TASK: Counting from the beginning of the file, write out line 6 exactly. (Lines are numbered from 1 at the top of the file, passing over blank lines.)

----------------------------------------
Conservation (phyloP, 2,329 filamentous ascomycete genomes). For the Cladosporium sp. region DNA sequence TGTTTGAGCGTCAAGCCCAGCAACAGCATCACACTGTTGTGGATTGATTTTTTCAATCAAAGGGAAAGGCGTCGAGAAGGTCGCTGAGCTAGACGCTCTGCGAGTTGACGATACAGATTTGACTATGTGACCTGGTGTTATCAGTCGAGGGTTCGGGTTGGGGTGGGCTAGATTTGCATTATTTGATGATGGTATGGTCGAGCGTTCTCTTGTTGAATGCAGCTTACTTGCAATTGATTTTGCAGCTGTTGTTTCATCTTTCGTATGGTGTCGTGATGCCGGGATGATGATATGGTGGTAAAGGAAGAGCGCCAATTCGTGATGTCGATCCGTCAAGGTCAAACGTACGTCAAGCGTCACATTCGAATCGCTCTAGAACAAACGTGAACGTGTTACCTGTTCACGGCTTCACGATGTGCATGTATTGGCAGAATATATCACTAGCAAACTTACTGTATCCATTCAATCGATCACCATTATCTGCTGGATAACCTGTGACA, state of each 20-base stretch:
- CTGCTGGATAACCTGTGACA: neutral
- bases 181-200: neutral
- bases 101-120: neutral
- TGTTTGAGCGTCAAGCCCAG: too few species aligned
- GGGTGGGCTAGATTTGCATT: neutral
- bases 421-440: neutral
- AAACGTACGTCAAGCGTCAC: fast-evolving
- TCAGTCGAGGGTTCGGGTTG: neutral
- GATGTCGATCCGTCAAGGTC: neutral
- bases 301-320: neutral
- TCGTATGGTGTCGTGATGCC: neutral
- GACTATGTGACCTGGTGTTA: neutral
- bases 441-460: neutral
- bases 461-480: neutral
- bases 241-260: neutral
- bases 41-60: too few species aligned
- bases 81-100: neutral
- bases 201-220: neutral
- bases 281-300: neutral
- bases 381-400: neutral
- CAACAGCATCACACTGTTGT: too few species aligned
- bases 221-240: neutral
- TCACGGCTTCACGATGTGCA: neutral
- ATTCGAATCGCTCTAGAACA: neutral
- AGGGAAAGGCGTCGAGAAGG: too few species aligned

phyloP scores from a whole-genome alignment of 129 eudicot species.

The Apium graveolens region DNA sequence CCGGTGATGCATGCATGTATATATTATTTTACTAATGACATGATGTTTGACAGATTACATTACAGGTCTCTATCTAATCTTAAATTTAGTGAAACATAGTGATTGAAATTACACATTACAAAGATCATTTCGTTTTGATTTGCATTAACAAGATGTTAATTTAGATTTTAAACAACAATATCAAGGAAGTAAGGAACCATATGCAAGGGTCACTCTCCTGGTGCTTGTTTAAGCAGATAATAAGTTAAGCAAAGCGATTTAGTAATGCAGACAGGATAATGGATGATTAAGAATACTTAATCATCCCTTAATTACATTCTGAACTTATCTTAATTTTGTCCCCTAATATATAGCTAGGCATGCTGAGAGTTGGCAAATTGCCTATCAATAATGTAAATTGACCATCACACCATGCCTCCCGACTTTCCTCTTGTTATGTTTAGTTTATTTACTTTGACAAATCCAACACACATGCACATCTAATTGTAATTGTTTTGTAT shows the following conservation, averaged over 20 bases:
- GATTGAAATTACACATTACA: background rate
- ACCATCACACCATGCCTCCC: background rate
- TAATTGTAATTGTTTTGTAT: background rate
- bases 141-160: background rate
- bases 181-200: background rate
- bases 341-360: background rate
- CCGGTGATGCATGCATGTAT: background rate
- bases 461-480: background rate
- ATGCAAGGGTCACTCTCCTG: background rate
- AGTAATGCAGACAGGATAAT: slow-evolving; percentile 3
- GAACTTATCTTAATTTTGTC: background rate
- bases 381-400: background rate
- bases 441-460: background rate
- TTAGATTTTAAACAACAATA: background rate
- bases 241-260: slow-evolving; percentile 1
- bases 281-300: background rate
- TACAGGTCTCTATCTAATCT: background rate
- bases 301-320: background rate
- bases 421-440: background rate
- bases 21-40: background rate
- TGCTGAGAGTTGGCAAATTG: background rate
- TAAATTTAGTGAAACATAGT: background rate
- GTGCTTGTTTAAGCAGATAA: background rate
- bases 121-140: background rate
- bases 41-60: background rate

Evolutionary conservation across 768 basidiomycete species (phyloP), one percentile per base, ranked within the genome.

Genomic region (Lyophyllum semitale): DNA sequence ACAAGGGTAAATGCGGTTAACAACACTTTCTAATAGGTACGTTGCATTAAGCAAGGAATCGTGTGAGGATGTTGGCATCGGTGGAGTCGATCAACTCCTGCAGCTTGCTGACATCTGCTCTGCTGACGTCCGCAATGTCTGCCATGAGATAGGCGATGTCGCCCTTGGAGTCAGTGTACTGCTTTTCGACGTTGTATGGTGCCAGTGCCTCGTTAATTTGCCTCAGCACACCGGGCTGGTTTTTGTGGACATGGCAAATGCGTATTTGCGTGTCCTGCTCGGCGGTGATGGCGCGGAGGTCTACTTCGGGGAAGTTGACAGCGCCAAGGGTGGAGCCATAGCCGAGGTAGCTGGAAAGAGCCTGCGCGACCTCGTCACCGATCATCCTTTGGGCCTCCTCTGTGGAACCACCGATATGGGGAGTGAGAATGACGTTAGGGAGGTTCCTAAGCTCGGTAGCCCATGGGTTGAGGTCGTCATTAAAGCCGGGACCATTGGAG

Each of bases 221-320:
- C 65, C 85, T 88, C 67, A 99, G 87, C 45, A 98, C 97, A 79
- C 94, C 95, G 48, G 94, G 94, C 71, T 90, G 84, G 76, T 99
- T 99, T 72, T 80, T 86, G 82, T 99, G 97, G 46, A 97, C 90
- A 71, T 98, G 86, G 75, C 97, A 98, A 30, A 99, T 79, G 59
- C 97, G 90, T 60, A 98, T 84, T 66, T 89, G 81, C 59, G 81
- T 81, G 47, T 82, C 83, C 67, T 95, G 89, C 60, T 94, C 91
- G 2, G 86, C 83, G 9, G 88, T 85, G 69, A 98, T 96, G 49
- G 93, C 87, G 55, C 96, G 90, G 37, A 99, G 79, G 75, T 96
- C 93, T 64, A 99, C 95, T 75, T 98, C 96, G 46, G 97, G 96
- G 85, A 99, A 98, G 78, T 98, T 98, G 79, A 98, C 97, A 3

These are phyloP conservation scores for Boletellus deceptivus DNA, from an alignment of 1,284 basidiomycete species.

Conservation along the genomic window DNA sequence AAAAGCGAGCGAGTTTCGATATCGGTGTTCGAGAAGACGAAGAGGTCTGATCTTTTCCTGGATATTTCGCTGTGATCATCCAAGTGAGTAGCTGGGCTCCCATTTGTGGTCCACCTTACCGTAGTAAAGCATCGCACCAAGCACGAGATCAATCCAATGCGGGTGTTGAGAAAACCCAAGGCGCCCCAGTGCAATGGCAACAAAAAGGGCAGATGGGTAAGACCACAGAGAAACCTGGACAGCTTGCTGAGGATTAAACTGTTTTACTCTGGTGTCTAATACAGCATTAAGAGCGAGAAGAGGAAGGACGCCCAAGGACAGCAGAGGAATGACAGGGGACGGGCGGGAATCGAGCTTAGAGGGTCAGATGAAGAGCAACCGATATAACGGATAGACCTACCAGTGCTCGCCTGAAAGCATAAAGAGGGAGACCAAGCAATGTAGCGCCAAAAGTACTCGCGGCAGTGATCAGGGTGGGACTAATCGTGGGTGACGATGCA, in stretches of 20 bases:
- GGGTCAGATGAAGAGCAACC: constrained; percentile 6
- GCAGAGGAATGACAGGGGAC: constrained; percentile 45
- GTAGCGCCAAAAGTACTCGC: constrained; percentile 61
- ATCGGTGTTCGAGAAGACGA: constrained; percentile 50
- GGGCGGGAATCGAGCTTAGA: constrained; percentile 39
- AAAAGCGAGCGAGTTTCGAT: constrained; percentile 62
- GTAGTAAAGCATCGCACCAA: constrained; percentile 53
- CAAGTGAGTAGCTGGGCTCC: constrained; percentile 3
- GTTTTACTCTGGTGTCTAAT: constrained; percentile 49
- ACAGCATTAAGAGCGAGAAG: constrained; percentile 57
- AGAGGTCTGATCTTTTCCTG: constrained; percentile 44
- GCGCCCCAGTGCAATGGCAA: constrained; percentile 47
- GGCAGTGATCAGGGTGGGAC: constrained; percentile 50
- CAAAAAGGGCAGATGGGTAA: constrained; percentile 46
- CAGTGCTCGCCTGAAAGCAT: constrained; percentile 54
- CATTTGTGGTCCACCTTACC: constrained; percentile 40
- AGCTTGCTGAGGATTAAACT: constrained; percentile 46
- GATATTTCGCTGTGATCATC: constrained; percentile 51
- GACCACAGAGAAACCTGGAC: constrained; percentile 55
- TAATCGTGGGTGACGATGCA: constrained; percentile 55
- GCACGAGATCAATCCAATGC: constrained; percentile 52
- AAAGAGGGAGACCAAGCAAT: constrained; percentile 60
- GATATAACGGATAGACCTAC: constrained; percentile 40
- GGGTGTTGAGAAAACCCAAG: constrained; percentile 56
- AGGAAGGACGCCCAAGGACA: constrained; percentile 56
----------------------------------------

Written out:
- GGGTGGGCTAGATTTGCATT: neutral